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New Year’s Resolutions

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This past winter break, I left school early to spend a full month at home with my family. This meant I had no influence from school or reason to check Teams and Outlook. Before I left, I turned everything off because life started to feel claustrophobic and repetitive. Not much was motivating me, I wasn’t happy, and I definitely wasn’t having fun. During my time off I spent multiple hours with my own thoughts and discussing life with my close friends and family. It became apparent that I had no real motive or plan for life after studies, which for me, is stressful. I came to the conclusion that I spent most of my autumn semester focusing on everyone else and barely allotted time for myself, which is why I have a new attitude for the spring semester. 


I have never really been one for setting new year’s resolutions. In a way they seem superficial to me. However, they are also tempting and often provide incentive and motivation for many. I tried setting new year’s resolutions in 2021 for the first time (at least that I remember), and I did keep some of them, but a few of them either tapered off or were never completed.  

This year I wanted to try something new. I wanted to focus specifically on my future and create very concrete goals. I think one of the reasons it was hard to follow through with new year’s resolutions was the issue of them being so vague. Writing down: go to the gym, eat healthily, and travel, are valid goals, but very difficult to maintain in the long run without any deeper contemplation or dedication. New year’s resolutions appear to be an easy way to set goals, something that is highly encouraged for business owners and entrepreneurs.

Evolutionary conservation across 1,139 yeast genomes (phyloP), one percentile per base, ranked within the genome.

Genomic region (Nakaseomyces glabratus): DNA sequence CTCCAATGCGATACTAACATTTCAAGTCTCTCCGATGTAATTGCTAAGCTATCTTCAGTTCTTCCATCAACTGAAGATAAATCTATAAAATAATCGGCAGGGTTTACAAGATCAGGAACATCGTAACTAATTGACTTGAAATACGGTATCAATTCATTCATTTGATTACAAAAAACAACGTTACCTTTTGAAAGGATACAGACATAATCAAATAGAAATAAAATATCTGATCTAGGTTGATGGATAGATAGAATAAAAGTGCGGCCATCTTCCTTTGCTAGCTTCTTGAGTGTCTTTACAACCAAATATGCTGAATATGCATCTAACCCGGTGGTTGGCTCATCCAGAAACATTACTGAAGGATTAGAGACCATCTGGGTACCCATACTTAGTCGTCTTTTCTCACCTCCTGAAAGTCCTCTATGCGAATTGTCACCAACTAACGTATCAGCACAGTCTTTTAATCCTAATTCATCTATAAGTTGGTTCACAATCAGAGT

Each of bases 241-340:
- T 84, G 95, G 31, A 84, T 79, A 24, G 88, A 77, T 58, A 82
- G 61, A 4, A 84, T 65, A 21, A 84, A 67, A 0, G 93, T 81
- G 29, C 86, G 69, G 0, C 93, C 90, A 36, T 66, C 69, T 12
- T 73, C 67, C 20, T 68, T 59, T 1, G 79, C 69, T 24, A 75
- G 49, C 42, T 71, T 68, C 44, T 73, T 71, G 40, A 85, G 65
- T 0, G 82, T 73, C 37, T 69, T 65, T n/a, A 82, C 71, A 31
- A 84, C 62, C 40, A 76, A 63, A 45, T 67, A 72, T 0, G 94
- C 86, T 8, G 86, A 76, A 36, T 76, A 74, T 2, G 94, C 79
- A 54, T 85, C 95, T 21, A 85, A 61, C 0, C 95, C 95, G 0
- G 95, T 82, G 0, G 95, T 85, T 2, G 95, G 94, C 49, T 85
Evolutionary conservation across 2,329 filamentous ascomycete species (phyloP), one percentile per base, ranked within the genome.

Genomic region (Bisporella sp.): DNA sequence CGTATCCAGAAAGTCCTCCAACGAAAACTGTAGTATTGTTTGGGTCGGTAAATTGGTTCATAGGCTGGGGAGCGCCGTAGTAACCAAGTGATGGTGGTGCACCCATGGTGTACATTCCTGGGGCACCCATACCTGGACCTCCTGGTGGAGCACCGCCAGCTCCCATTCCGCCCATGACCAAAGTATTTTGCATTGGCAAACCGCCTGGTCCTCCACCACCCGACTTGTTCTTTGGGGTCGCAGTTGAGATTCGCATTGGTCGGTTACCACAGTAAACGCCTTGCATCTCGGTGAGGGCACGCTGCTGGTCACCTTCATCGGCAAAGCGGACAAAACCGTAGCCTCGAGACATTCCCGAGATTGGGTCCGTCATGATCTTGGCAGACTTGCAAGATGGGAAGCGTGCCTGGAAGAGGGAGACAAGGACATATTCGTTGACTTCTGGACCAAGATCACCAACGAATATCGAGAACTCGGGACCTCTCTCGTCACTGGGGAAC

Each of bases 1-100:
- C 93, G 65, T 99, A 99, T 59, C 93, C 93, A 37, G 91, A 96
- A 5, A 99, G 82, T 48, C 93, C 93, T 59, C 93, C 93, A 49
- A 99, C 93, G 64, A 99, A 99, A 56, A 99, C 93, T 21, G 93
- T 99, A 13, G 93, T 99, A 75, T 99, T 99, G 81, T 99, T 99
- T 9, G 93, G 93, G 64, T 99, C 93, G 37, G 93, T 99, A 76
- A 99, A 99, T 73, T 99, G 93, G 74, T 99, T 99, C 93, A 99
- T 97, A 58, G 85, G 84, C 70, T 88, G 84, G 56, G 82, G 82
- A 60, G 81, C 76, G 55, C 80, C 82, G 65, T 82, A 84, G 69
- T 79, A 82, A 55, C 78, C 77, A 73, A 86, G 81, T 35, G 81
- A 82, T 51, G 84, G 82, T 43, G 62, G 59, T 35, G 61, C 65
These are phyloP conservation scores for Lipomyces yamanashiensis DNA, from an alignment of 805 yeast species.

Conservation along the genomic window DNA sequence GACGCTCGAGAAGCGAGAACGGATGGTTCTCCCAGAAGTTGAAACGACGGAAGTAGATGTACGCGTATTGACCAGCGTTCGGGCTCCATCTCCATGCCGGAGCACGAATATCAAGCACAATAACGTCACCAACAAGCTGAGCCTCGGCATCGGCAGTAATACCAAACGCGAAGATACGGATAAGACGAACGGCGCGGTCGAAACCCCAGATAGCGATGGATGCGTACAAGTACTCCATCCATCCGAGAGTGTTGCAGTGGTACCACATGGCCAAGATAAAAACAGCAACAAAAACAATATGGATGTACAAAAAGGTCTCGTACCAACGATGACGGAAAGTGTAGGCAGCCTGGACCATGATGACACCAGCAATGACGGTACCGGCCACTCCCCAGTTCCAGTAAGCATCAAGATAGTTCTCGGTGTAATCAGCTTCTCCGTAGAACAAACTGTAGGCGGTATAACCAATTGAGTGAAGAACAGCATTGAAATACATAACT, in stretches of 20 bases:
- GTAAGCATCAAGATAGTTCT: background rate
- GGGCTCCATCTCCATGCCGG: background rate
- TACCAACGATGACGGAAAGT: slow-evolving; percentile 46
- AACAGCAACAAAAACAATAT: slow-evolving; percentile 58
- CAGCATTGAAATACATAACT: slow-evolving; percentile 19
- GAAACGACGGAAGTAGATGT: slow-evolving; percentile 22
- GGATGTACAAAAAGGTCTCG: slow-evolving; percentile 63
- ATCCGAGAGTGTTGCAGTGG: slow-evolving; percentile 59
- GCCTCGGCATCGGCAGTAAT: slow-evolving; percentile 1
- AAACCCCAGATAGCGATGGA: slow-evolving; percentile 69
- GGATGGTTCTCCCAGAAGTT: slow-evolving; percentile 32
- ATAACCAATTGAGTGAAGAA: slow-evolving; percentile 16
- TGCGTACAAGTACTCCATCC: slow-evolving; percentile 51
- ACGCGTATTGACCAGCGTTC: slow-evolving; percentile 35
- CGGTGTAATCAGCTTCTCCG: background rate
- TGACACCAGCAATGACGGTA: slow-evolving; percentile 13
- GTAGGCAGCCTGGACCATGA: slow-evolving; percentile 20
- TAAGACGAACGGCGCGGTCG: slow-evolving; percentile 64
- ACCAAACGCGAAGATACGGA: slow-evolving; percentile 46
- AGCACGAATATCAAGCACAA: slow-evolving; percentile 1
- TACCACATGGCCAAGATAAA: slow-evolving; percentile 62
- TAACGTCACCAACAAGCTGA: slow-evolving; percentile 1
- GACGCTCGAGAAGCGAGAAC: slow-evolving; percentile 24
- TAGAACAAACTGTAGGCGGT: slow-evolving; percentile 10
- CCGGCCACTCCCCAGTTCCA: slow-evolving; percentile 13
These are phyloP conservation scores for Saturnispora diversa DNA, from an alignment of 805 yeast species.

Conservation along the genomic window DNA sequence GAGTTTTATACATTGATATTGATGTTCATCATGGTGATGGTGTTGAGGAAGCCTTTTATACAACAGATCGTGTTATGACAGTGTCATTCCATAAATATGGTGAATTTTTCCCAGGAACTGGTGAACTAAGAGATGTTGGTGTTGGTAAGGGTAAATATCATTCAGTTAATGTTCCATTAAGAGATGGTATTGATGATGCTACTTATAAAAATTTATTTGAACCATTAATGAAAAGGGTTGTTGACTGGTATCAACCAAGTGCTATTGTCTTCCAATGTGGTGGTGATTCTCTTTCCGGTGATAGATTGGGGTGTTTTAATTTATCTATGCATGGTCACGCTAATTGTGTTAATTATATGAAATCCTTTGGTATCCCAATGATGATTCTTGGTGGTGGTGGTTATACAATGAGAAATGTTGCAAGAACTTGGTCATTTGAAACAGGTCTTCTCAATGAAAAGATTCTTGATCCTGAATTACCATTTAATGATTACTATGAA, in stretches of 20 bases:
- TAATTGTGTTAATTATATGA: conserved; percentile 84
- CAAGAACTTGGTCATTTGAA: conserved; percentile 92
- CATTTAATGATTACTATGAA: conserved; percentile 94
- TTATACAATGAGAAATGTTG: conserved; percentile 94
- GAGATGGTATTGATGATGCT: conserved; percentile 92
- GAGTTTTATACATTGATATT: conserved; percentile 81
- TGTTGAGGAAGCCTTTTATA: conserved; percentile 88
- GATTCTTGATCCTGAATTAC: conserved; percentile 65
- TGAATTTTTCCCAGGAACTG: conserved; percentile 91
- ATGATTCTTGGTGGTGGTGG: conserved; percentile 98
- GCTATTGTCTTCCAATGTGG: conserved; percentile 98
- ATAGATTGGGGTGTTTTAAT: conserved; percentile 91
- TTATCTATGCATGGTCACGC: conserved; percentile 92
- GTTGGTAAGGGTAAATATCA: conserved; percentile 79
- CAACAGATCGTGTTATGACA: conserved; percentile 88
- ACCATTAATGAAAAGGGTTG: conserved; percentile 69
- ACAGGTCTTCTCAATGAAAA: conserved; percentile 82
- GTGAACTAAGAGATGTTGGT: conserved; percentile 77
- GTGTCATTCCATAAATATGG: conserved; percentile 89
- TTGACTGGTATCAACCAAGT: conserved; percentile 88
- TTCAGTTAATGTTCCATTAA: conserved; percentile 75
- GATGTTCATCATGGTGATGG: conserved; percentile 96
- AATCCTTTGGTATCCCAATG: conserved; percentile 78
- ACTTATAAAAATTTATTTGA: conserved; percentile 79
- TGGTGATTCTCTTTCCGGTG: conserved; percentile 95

I have personally struggled with setting goals outside of athletics. During my years running track and field, all of my goals were numbers, which were easy to follow and attainable. However, any goals related to personal life or career progress have been difficult to achieve due to their lack of clarity or research.  

This year I wanted to set goals specifically for my career. Even narrowing the resolutions down to one area of my life has made them feel more reachable and feasible. For example, studying 5-7 additional credits for the spring semester is a numerical goal with less wiggle room, per say. This allows me to still have creativity in which courses to choose, but with boundaries. Another example is researching master’s degree programs in Europe and the US. This has been a long-term goal of mine that I hope to achieve in the next 5-10 years. Although research is broad, by setting aside an hour each week or every other week, the topic itself gets narrowed down and I gain more experience researching to save time in the future.  

After much contemplation, I have realized as well that goals do not need to be forced, and not achieving a goal is not a setback. Our lives change daily and setting goals in January for the rest of the year can be limiting. We should allow ourselves room to grow, because by the time June rolls around, we may be presented with a new job opportunity or challenge that shifts plans. We should also remember the margin of error, because when life gets hard or there are a few bumps in the road it should not result in guilt. Goals should be flexible and not borders that close us off from other paths.  

Obviously, it would be convenient if all goals were achieved and everything went according to plan, but in reality, that is very difficult. Entrepreneurs for example often set revenue goals or hope to purchase a storefront location. Both goals require dedication and extensive hours from the business owners. At some point though, there might be a drop in the markets or another pandemic that has lasting impacts on the economy. Which is why having an alternative plan or even small back up is wise to prevent the destruction of all progress or loss of all profits. Entrepreneurs are passionate about their projects and being able to make changes and switch directions is a valuable skill.  

My new year’s resolution for 2022 is to be selfish for once, and try to think about myself a little bit more, because we don’t get a second life <3 Everyone is unique, which also means that everyone will have a different style of creating and maintaining goals. It is important to have goals that are sustainable and flexible and will produce an outcome that you are content with. 

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